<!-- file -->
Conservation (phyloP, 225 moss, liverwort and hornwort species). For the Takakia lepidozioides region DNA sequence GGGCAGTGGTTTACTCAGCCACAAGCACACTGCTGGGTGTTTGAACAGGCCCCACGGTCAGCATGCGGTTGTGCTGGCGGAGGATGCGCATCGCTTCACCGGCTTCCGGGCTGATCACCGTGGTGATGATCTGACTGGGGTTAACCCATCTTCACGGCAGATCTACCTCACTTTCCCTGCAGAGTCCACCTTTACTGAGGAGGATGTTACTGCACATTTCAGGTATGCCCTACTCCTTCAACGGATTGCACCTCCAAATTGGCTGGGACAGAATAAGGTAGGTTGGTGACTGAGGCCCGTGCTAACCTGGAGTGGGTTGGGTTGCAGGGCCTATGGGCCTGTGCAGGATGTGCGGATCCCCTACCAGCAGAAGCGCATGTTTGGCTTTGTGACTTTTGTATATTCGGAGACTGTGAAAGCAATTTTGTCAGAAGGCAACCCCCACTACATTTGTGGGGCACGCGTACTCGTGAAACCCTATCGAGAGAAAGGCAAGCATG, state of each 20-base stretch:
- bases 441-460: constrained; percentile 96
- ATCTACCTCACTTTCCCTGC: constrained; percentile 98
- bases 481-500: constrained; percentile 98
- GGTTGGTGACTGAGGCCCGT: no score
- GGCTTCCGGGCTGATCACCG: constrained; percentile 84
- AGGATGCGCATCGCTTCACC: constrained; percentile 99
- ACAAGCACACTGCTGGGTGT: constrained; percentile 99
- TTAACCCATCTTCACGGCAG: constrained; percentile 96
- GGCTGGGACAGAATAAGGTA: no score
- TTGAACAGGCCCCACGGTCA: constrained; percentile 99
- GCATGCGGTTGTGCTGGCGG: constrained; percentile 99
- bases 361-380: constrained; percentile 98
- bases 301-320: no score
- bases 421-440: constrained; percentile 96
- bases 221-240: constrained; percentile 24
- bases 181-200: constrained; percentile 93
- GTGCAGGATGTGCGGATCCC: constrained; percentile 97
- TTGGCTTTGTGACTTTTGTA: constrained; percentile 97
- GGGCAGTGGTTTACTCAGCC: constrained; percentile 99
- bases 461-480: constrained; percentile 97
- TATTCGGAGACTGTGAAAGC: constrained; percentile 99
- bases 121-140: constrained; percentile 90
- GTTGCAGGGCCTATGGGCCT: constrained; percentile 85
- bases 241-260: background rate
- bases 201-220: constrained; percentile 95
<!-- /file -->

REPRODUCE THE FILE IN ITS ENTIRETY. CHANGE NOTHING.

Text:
Conservation (phyloP, 225 moss, liverwort and hornwort species). For the Takakia lepidozioides region DNA sequence GGGCAGTGGTTTACTCAGCCACAAGCACACTGCTGGGTGTTTGAACAGGCCCCACGGTCAGCATGCGGTTGTGCTGGCGGAGGATGCGCATCGCTTCACCGGCTTCCGGGCTGATCACCGTGGTGATGATCTGACTGGGGTTAACCCATCTTCACGGCAGATCTACCTCACTTTCCCTGCAGAGTCCACCTTTACTGAGGAGGATGTTACTGCACATTTCAGGTATGCCCTACTCCTTCAACGGATTGCACCTCCAAATTGGCTGGGACAGAATAAGGTAGGTTGGTGACTGAGGCCCGTGCTAACCTGGAGTGGGTTGGGTTGCAGGGCCTATGGGCCTGTGCAGGATGTGCGGATCCCCTACCAGCAGAAGCGCATGTTTGGCTTTGTGACTTTTGTATATTCGGAGACTGTGAAAGCAATTTTGTCAGAAGGCAACCCCCACTACATTTGTGGGGCACGCGTACTCGTGAAACCCTATCGAGAGAAAGGCAAGCATG, state of each 20-base stretch:
- bases 441-460: constrained; percentile 96
- ATCTACCTCACTTTCCCTGC: constrained; percentile 98
- bases 481-500: constrained; percentile 98
- GGTTGGTGACTGAGGCCCGT: no score
- GGCTTCCGGGCTGATCACCG: constrained; percentile 84
- AGGATGCGCATCGCTTCACC: constrained; percentile 99
- ACAAGCACACTGCTGGGTGT: constrained; percentile 99
- TTAACCCATCTTCACGGCAG: constrained; percentile 96
- GGCTGGGACAGAATAAGGTA: no score
- TTGAACAGGCCCCACGGTCA: constrained; percentile 99
- GCATGCGGTTGTGCTGGCGG: constrained; percentile 99
- bases 361-380: constrained; percentile 98
- bases 301-320: no score
- bases 421-440: constrained; percentile 96
- bases 221-240: constrained; percentile 24
- bases 181-200: constrained; percentile 93
- GTGCAGGATGTGCGGATCCC: constrained; percentile 97
- TTGGCTTTGTGACTTTTGTA: constrained; percentile 97
- GGGCAGTGGTTTACTCAGCC: constrained; percentile 99
- bases 461-480: constrained; percentile 97
- TATTCGGAGACTGTGAAAGC: constrained; percentile 99
- bases 121-140: constrained; percentile 90
- GTTGCAGGGCCTATGGGCCT: constrained; percentile 85
- bases 241-260: background rate
- bases 201-220: constrained; percentile 95